Update time：2021-07-08 13:56Tag: Yo-Kai Watch 3
Life could use more BBQ. At least that’s what the Yo-Kai Watch crew thought for the latest installment of Level 5’s ghost-busting adventure series.
Thus we have a good chunk of Yo-Kai Watch 3 taking part in BBQ country. By that, I mean a country literally named BBQ. Well, technically it’s a country.
See, when Yo-Kai Watch was localized in the United States, they decided to take the Japanese locale of Sakura New Town and change it to a U.S. town named Springdale. So when Yo-Kai Watch 3 ended up sending its male protagonist to the United States as part of his dad’s job transfer, the localization team had to change that part as well. The result is the oddly named St. Peanutsburg, BBQ, where Nate kicks off his new adventures.
That name, by the way, kinda’ smacks of Russian collusion, but I digress. Like a confirmed alien sighting, it’s just nice to see that Yo-Kai Watch 3 is finally here nearly three years after its Japanese release, and that we’re getting the definitive “Sukiyaki” version to boot.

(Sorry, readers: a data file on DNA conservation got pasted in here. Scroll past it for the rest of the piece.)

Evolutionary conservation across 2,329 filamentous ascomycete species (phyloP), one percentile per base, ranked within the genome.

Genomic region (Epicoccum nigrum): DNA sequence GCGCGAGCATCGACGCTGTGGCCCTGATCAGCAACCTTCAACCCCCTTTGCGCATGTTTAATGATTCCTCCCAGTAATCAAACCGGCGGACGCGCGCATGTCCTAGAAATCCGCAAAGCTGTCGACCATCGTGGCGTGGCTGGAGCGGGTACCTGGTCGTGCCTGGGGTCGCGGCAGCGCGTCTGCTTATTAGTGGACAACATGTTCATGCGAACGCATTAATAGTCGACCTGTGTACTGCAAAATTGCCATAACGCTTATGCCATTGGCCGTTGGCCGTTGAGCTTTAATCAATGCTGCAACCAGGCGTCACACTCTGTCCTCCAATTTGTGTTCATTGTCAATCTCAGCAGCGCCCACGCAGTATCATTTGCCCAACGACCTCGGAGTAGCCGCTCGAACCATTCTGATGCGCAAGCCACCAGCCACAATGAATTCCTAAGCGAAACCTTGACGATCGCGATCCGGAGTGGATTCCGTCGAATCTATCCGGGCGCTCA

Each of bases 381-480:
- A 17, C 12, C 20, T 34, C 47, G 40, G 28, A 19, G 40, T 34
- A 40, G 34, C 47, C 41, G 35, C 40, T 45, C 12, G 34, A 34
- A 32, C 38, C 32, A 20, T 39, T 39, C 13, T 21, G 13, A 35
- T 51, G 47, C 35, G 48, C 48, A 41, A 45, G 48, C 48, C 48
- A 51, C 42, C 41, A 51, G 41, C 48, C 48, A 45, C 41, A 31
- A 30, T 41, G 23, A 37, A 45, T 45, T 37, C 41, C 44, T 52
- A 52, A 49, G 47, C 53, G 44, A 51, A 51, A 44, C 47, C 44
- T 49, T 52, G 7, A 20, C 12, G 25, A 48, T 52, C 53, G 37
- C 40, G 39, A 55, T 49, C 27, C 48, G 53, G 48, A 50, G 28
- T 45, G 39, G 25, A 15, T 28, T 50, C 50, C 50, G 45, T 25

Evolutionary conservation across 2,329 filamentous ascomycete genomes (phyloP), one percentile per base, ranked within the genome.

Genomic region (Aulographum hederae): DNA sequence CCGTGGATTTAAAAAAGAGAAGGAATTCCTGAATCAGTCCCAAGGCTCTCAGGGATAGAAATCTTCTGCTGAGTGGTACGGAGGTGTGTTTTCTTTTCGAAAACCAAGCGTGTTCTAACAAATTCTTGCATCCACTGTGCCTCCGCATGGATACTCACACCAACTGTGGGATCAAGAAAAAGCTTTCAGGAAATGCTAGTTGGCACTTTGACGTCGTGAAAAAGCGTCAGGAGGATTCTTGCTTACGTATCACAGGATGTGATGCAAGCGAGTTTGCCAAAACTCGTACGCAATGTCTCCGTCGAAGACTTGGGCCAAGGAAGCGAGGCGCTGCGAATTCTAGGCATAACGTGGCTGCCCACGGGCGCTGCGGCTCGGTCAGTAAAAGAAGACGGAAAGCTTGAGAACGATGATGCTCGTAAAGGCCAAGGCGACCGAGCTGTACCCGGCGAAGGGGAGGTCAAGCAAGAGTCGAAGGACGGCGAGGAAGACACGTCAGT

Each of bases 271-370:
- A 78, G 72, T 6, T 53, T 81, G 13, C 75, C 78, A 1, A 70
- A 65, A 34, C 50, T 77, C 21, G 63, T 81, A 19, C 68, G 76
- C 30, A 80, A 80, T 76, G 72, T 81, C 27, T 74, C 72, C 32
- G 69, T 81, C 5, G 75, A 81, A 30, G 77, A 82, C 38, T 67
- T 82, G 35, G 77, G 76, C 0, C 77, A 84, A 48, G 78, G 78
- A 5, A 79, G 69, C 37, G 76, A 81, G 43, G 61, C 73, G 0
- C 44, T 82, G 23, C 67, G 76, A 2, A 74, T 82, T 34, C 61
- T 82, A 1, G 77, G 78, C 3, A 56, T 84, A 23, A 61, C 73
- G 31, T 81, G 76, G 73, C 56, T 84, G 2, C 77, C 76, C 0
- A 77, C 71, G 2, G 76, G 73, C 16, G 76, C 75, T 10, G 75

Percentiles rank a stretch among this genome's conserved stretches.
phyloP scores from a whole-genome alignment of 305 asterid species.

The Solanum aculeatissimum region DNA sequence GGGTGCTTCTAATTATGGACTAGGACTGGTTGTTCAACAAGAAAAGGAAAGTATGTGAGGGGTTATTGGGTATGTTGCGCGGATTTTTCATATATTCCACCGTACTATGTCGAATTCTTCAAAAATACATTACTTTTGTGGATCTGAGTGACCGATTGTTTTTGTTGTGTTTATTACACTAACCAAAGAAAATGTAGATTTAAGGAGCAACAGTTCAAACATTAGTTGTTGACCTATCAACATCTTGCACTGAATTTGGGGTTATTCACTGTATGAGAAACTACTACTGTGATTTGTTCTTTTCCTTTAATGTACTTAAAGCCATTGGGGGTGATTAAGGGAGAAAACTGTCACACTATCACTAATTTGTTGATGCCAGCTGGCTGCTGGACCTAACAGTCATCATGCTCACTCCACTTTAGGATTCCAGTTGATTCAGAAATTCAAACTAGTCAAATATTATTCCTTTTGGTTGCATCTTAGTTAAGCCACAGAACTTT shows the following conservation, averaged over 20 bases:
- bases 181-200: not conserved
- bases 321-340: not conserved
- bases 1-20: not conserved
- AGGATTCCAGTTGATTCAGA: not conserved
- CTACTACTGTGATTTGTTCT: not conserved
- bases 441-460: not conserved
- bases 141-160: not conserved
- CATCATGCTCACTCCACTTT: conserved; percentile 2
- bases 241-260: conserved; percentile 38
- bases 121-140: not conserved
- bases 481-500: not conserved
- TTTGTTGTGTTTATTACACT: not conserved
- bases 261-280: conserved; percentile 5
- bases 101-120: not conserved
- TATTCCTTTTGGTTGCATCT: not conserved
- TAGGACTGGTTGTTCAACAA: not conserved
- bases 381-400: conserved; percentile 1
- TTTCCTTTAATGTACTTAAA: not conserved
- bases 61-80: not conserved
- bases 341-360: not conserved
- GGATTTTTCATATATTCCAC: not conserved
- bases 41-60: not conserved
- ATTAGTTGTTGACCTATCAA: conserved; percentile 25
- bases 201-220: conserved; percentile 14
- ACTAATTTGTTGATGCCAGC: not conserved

Yo-Kai Watch 3 starts by channeling the spirits of David Duchovny and Gillian Anderson courtesy of Y-Files investigators Blunder and Folly. I must say that when the localization team is on point, they’re quite hilarious. Blunder, who should probably learn from Prince Philip and relinquish his driver’s license, banters with his partner Folly until coming across a huge hole in the road that was apparently left by an interstellar object. This starts off a narrative filled with the series traditional “yokai” or ghost elements plus a heavy sprinkling of alien and astronomical shenanigans.